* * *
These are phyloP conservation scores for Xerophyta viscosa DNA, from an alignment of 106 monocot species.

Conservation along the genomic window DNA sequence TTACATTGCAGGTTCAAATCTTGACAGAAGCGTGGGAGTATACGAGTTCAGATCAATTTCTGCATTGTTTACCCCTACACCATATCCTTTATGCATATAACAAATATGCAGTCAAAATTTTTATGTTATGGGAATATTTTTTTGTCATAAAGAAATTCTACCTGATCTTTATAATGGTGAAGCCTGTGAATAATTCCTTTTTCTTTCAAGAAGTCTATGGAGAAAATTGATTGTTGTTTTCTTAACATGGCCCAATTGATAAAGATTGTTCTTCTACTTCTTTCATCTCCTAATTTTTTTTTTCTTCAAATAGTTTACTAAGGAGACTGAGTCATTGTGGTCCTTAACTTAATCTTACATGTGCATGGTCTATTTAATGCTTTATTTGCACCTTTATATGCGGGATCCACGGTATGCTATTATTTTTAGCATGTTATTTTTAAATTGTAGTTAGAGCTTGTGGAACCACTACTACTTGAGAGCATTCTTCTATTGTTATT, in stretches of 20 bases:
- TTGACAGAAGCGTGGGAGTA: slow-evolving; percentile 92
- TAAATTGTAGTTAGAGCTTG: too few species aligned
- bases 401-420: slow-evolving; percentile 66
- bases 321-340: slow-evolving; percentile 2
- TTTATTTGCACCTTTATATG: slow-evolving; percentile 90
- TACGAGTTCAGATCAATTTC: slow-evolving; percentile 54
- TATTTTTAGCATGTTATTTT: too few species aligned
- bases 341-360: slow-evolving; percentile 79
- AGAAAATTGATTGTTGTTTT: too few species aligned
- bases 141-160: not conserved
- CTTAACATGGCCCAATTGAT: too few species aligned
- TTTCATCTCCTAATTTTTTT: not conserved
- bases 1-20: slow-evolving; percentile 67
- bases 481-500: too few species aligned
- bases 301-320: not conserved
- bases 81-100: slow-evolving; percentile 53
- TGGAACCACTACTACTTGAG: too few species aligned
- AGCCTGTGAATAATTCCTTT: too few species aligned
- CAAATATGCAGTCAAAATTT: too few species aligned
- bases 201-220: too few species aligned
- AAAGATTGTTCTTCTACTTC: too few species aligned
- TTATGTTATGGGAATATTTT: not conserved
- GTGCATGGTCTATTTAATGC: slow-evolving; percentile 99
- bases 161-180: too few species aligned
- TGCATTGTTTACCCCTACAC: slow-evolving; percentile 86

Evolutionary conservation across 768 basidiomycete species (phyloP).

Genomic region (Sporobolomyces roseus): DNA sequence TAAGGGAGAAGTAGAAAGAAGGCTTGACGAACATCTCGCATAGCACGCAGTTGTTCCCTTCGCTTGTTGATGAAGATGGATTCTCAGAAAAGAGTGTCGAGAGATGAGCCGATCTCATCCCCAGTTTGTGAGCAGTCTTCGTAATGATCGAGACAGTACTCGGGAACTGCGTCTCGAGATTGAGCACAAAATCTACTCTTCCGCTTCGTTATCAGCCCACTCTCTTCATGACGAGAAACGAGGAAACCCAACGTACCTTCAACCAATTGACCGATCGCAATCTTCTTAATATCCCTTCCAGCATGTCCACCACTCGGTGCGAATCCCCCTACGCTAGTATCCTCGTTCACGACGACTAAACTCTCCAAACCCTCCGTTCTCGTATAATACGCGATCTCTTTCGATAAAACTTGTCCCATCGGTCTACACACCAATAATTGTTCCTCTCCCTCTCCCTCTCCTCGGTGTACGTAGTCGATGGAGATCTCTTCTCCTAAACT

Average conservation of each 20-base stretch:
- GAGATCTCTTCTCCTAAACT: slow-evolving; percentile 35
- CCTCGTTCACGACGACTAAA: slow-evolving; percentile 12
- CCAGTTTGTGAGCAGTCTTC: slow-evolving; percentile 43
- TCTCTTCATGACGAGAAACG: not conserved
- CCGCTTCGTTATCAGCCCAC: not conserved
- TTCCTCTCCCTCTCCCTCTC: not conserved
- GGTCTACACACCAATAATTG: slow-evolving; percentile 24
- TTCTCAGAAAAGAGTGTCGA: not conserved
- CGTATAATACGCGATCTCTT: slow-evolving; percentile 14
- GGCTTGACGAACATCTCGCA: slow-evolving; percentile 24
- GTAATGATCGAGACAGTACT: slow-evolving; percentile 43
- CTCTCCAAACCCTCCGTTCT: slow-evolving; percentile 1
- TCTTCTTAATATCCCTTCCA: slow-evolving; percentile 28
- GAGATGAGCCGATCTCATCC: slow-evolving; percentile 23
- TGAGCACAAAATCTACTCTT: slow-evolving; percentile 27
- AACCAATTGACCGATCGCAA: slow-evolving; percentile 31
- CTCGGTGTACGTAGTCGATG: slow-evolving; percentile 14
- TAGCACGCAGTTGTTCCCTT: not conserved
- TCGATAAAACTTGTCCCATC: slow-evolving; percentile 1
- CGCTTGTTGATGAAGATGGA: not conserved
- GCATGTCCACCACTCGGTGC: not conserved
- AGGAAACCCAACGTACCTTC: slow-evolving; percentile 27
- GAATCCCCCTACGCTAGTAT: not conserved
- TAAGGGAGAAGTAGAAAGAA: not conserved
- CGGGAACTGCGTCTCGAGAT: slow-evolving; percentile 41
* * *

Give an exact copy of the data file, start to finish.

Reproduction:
These are phyloP conservation scores for Xerophyta viscosa DNA, from an alignment of 106 monocot species.

Conservation along the genomic window DNA sequence TTACATTGCAGGTTCAAATCTTGACAGAAGCGTGGGAGTATACGAGTTCAGATCAATTTCTGCATTGTTTACCCCTACACCATATCCTTTATGCATATAACAAATATGCAGTCAAAATTTTTATGTTATGGGAATATTTTTTTGTCATAAAGAAATTCTACCTGATCTTTATAATGGTGAAGCCTGTGAATAATTCCTTTTTCTTTCAAGAAGTCTATGGAGAAAATTGATTGTTGTTTTCTTAACATGGCCCAATTGATAAAGATTGTTCTTCTACTTCTTTCATCTCCTAATTTTTTTTTTCTTCAAATAGTTTACTAAGGAGACTGAGTCATTGTGGTCCTTAACTTAATCTTACATGTGCATGGTCTATTTAATGCTTTATTTGCACCTTTATATGCGGGATCCACGGTATGCTATTATTTTTAGCATGTTATTTTTAAATTGTAGTTAGAGCTTGTGGAACCACTACTACTTGAGAGCATTCTTCTATTGTTATT, in stretches of 20 bases:
- TTGACAGAAGCGTGGGAGTA: slow-evolving; percentile 92
- TAAATTGTAGTTAGAGCTTG: too few species aligned
- bases 401-420: slow-evolving; percentile 66
- bases 321-340: slow-evolving; percentile 2
- TTTATTTGCACCTTTATATG: slow-evolving; percentile 90
- TACGAGTTCAGATCAATTTC: slow-evolving; percentile 54
- TATTTTTAGCATGTTATTTT: too few species aligned
- bases 341-360: slow-evolving; percentile 79
- AGAAAATTGATTGTTGTTTT: too few species aligned
- bases 141-160: not conserved
- CTTAACATGGCCCAATTGAT: too few species aligned
- TTTCATCTCCTAATTTTTTT: not conserved
- bases 1-20: slow-evolving; percentile 67
- bases 481-500: too few species aligned
- bases 301-320: not conserved
- bases 81-100: slow-evolving; percentile 53
- TGGAACCACTACTACTTGAG: too few species aligned
- AGCCTGTGAATAATTCCTTT: too few species aligned
- CAAATATGCAGTCAAAATTT: too few species aligned
- bases 201-220: too few species aligned
- AAAGATTGTTCTTCTACTTC: too few species aligned
- TTATGTTATGGGAATATTTT: not conserved
- GTGCATGGTCTATTTAATGC: slow-evolving; percentile 99
- bases 161-180: too few species aligned
- TGCATTGTTTACCCCTACAC: slow-evolving; percentile 86

Evolutionary conservation across 768 basidiomycete species (phyloP).

Genomic region (Sporobolomyces roseus): DNA sequence TAAGGGAGAAGTAGAAAGAAGGCTTGACGAACATCTCGCATAGCACGCAGTTGTTCCCTTCGCTTGTTGATGAAGATGGATTCTCAGAAAAGAGTGTCGAGAGATGAGCCGATCTCATCCCCAGTTTGTGAGCAGTCTTCGTAATGATCGAGACAGTACTCGGGAACTGCGTCTCGAGATTGAGCACAAAATCTACTCTTCCGCTTCGTTATCAGCCCACTCTCTTCATGACGAGAAACGAGGAAACCCAACGTACCTTCAACCAATTGACCGATCGCAATCTTCTTAATATCCCTTCCAGCATGTCCACCACTCGGTGCGAATCCCCCTACGCTAGTATCCTCGTTCACGACGACTAAACTCTCCAAACCCTCCGTTCTCGTATAATACGCGATCTCTTTCGATAAAACTTGTCCCATCGGTCTACACACCAATAATTGTTCCTCTCCCTCTCCCTCTCCTCGGTGTACGTAGTCGATGGAGATCTCTTCTCCTAAACT

Average conservation of each 20-base stretch:
- GAGATCTCTTCTCCTAAACT: slow-evolving; percentile 35
- CCTCGTTCACGACGACTAAA: slow-evolving; percentile 12
- CCAGTTTGTGAGCAGTCTTC: slow-evolving; percentile 43
- TCTCTTCATGACGAGAAACG: not conserved
- CCGCTTCGTTATCAGCCCAC: not conserved
- TTCCTCTCCCTCTCCCTCTC: not conserved
- GGTCTACACACCAATAATTG: slow-evolving; percentile 24
- TTCTCAGAAAAGAGTGTCGA: not conserved
- CGTATAATACGCGATCTCTT: slow-evolving; percentile 14
- GGCTTGACGAACATCTCGCA: slow-evolving; percentile 24
- GTAATGATCGAGACAGTACT: slow-evolving; percentile 43
- CTCTCCAAACCCTCCGTTCT: slow-evolving; percentile 1
- TCTTCTTAATATCCCTTCCA: slow-evolving; percentile 28
- GAGATGAGCCGATCTCATCC: slow-evolving; percentile 23
- TGAGCACAAAATCTACTCTT: slow-evolving; percentile 27
- AACCAATTGACCGATCGCAA: slow-evolving; percentile 31
- CTCGGTGTACGTAGTCGATG: slow-evolving; percentile 14
- TAGCACGCAGTTGTTCCCTT: not conserved
- TCGATAAAACTTGTCCCATC: slow-evolving; percentile 1
- CGCTTGTTGATGAAGATGGA: not conserved
- GCATGTCCACCACTCGGTGC: not conserved
- AGGAAACCCAACGTACCTTC: slow-evolving; percentile 27
- GAATCCCCCTACGCTAGTAT: not conserved
- TAAGGGAGAAGTAGAAAGAA: not conserved
- CGGGAACTGCGTCTCGAGAT: slow-evolving; percentile 41